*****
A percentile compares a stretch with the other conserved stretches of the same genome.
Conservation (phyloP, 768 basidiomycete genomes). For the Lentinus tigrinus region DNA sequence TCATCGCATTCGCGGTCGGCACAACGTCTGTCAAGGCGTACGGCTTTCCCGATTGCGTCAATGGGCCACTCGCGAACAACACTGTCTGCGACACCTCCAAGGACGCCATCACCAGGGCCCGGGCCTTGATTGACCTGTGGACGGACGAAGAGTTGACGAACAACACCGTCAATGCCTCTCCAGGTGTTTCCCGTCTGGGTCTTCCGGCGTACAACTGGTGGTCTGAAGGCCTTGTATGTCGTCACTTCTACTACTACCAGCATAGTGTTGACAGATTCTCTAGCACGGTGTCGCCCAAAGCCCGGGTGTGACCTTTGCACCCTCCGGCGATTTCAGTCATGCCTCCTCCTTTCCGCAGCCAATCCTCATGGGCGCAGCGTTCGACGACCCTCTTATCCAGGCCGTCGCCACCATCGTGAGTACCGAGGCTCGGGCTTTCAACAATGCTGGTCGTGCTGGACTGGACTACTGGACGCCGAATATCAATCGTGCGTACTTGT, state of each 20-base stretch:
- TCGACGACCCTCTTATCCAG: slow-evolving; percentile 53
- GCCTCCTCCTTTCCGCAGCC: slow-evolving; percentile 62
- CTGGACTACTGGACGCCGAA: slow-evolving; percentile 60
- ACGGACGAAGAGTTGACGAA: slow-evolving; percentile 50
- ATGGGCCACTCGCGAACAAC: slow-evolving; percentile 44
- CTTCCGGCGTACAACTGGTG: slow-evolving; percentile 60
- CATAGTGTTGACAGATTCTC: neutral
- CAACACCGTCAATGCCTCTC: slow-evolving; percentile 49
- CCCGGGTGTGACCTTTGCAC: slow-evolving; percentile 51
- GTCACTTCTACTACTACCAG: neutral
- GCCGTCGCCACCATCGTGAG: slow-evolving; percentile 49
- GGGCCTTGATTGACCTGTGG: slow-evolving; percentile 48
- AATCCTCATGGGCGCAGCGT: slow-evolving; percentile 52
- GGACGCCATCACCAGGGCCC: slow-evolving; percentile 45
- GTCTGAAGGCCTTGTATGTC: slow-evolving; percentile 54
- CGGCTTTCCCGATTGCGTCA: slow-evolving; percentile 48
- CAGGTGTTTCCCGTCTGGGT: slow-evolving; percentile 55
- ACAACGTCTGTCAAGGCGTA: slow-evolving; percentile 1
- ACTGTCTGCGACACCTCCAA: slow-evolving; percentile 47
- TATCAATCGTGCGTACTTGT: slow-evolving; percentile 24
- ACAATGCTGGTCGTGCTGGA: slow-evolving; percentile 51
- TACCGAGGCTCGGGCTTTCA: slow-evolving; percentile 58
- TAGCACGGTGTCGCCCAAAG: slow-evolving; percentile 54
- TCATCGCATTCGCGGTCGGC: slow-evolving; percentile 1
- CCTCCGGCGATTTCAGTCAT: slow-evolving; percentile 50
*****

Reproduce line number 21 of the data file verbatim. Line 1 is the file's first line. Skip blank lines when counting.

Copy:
- ACTGTCTGCGACACCTCCAA: slow-evolving; percentile 47